We asked the Sisters of the Holy Names to reflect on the biblical encouragement, “Do not be afraid.” These women, with so much life experience and wisdom, responded. The theme of their messages boils down to this: The world will be chaotic, so find silence to know and trust what God is doing within you. Then open your heart to others, even if they are different from you.

Before the pandemic, I became aware of the handwringing over divisions in the country. Once the pandemic was a reality in our lives the bad news, conspiracy theories and the resulting fear grew and grew and grew.

I sing once a month for an ecumenical service. The Sunday I sang, the presider preached on the Gospel portraying Jesus falling asleep in the boat. When he is awakened, his message is “Do not be afraid.” We need to hear that not only through our ears (because ears don’t go deeply enough) but in our hearts, deep in our hearts.

Fear spreads so much faster than good news. Just as vaccinations contribute to the Common Good, so can our words and thoughts contribute to a peaceful, hope-filled atmosphere.

— Sr. Patricia Pfenning



These days of pandemic and the related isolation have been a challenge. However, in some ways we have built wider communities as we became aware of others beyond ourselves who are suffering the same ravages from COVID-19 across the globe. We also have become ever more cognizant of the devastation that threatens the survival of our planet. Our times assault us with many reasons to stand in dread, but amid all that assails us environmentally, socially, politically, spiritually, there is still reason to live energized by hope, to resonate with the words of Jesus, “Do not be afraid.” We are not alone. We celebrate our personal uniqueness amid the vitalizing dynamism of the extraordinary diversity of our local and world communities. God graces us all as gifts to one another in the wonder and splendor of the spiritual wisdom and cultures of others and the incredible beauty of our precious blue planet.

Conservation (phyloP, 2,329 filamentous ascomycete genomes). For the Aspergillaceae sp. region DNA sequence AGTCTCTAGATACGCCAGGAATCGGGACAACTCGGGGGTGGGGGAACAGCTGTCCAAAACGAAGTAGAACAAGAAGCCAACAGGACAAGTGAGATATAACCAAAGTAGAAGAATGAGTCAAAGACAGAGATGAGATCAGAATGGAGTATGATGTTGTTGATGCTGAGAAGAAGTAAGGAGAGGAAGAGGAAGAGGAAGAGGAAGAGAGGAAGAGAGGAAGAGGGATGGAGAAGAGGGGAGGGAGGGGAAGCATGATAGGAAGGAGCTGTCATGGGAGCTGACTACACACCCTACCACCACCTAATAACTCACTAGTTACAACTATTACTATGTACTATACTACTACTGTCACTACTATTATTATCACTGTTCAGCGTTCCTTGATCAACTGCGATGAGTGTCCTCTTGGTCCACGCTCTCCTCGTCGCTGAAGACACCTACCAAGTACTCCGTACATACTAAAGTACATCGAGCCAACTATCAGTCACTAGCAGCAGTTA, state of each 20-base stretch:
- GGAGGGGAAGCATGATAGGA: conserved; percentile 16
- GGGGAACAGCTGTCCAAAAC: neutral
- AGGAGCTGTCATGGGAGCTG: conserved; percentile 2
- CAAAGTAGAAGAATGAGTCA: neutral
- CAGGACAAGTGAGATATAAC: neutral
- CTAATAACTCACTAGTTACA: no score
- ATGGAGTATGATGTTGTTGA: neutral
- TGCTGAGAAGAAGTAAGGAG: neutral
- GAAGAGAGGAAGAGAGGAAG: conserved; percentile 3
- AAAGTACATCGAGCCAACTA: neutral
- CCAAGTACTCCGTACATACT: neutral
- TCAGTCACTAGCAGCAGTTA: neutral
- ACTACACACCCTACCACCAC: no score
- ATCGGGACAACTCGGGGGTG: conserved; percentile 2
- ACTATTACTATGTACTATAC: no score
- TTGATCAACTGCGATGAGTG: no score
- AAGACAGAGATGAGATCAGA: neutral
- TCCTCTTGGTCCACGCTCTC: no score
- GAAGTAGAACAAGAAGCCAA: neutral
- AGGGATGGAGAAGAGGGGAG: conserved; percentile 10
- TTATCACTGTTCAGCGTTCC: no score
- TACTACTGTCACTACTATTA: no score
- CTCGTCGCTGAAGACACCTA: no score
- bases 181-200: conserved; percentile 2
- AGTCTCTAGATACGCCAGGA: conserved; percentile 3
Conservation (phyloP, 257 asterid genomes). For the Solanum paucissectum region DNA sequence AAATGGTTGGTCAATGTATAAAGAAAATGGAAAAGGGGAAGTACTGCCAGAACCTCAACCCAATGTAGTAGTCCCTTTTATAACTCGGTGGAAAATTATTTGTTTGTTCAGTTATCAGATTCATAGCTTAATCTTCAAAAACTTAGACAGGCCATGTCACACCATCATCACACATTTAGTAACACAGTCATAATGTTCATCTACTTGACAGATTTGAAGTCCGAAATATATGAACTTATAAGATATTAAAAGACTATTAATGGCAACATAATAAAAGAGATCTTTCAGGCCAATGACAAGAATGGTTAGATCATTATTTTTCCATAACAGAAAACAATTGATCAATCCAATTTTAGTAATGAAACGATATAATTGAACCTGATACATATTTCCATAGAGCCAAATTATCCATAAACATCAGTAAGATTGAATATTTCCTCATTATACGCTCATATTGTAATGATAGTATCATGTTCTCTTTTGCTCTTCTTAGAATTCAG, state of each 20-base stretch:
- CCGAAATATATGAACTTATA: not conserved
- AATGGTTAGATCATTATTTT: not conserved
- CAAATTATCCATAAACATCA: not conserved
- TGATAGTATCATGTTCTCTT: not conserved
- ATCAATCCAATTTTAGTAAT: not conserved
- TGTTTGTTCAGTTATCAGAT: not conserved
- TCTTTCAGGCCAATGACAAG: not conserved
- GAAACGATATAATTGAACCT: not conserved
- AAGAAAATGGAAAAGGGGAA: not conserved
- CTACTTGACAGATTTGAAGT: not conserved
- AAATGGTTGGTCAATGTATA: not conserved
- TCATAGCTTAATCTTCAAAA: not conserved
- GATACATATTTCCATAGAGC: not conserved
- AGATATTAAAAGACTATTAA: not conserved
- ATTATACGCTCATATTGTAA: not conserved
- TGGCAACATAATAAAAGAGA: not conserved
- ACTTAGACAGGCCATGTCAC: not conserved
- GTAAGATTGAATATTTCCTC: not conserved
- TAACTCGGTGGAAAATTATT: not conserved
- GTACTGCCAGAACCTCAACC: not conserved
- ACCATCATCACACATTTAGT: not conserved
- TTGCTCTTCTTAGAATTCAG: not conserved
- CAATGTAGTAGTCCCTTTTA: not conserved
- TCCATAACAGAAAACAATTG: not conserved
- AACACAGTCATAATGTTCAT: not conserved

— Sr. Carole Strawn



The theme “Do not be afraid” brings to mind Virginia Peri, my friend, classmate and graduate from St. Mary's Academy and Marylhurst College. While working on graphics for a school publication, she prepared a linocut of the verse, “This the victory that overcomes the world: our faith.” During Virginia's career as a high school English teacher in Oregon, then as principal in Alaska (serving even while she underwent chemotherapy), I believe she embodied this Scripture. I am emboldened, especially during this pandemic, each time I reflect on the transforming power of language in our lives.

— Sr. Joan Maiers



I have been in education for more than 50 years in the North Portland area. Holy Cross Catholic School has been a special place for me for many years. The teachers, parents, and students have put their fears behind them and have moved forward with in-person classroom education.

“Do not be afraid.”

The classroom door is open. I know it is strange but I hope that you can see that the teachers are smiling behind their masks. I love lunchtime because I can see everyone’s face even if we are spaced apart. And all will understand …For one day you shall laugh without a mask … Come follow me … I go before you always.

— Sr. Mary Ryan



Something to ask in times when we are afraid: Why am I here? What is my work? There will be many who will lure you with their version of truth and reality. As long as you continue to mistrust yourself and the way Spirit wants to work with you and guide you, you will be on the search and ever confused. If you want to know what you should do today, which is all you have, the ever-breaking moment of now, go inward into the silence and wait there.

The Incarnate God walks out into the world as you! Search the world over if you must, walk on all the known sacred places you hear of, or that seem to call to you, do the ceremonies and rituals you think will matter, seek out the wisdom of sages. I will tell you the truth as I know it: the very ground you walk on is sacred in your coming to it as the Love-filled vessel you are. Pour it out now.

— Sr. Kathryn Knoll